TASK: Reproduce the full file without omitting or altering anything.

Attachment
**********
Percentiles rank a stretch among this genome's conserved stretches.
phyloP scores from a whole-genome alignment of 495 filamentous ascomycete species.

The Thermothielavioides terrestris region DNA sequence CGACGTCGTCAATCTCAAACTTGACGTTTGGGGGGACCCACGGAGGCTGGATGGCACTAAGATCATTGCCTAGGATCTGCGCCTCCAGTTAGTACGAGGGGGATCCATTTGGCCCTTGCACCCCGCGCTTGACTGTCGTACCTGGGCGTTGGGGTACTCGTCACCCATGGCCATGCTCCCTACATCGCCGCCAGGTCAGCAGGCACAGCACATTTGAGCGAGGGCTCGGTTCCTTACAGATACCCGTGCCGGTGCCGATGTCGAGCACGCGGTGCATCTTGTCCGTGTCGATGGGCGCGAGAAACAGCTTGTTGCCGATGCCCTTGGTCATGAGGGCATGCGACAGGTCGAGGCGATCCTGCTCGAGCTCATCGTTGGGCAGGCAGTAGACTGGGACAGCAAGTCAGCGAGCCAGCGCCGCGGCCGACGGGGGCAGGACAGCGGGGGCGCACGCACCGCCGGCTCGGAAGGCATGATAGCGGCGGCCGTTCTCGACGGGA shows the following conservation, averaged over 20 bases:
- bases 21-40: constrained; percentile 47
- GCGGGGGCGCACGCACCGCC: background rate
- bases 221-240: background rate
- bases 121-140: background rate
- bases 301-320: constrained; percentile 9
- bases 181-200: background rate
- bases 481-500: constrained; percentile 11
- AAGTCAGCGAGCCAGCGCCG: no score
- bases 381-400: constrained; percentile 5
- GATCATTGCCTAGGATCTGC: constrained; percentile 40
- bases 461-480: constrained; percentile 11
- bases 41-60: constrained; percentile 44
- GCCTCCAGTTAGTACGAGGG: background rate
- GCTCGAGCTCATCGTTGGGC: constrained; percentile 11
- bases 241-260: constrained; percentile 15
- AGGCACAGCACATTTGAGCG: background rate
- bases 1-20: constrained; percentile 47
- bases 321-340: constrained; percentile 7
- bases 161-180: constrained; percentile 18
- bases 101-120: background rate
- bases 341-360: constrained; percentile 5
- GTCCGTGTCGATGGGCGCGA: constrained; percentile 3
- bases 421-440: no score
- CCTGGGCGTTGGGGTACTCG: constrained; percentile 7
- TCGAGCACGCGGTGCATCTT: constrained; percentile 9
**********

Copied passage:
Percentiles rank a stretch among this genome's conserved stretches.
phyloP scores from a whole-genome alignment of 495 filamentous ascomycete species.

The Thermothielavioides terrestris region DNA sequence CGACGTCGTCAATCTCAAACTTGACGTTTGGGGGGACCCACGGAGGCTGGATGGCACTAAGATCATTGCCTAGGATCTGCGCCTCCAGTTAGTACGAGGGGGATCCATTTGGCCCTTGCACCCCGCGCTTGACTGTCGTACCTGGGCGTTGGGGTACTCGTCACCCATGGCCATGCTCCCTACATCGCCGCCAGGTCAGCAGGCACAGCACATTTGAGCGAGGGCTCGGTTCCTTACAGATACCCGTGCCGGTGCCGATGTCGAGCACGCGGTGCATCTTGTCCGTGTCGATGGGCGCGAGAAACAGCTTGTTGCCGATGCCCTTGGTCATGAGGGCATGCGACAGGTCGAGGCGATCCTGCTCGAGCTCATCGTTGGGCAGGCAGTAGACTGGGACAGCAAGTCAGCGAGCCAGCGCCGCGGCCGACGGGGGCAGGACAGCGGGGGCGCACGCACCGCCGGCTCGGAAGGCATGATAGCGGCGGCCGTTCTCGACGGGA shows the following conservation, averaged over 20 bases:
- bases 21-40: constrained; percentile 47
- GCGGGGGCGCACGCACCGCC: background rate
- bases 221-240: background rate
- bases 121-140: background rate
- bases 301-320: constrained; percentile 9
- bases 181-200: background rate
- bases 481-500: constrained; percentile 11
- AAGTCAGCGAGCCAGCGCCG: no score
- bases 381-400: constrained; percentile 5
- GATCATTGCCTAGGATCTGC: constrained; percentile 40
- bases 461-480: constrained; percentile 11
- bases 41-60: constrained; percentile 44
- GCCTCCAGTTAGTACGAGGG: background rate
- GCTCGAGCTCATCGTTGGGC: constrained; percentile 11
- bases 241-260: constrained; percentile 15
- AGGCACAGCACATTTGAGCG: background rate
- bases 1-20: constrained; percentile 47
- bases 321-340: constrained; percentile 7
- bases 161-180: constrained; percentile 18
- bases 101-120: background rate
- bases 341-360: constrained; percentile 5
- GTCCGTGTCGATGGGCGCGA: constrained; percentile 3
- bases 421-440: no score
- CCTGGGCGTTGGGGTACTCG: constrained; percentile 7
- TCGAGCACGCGGTGCATCTT: constrained; percentile 9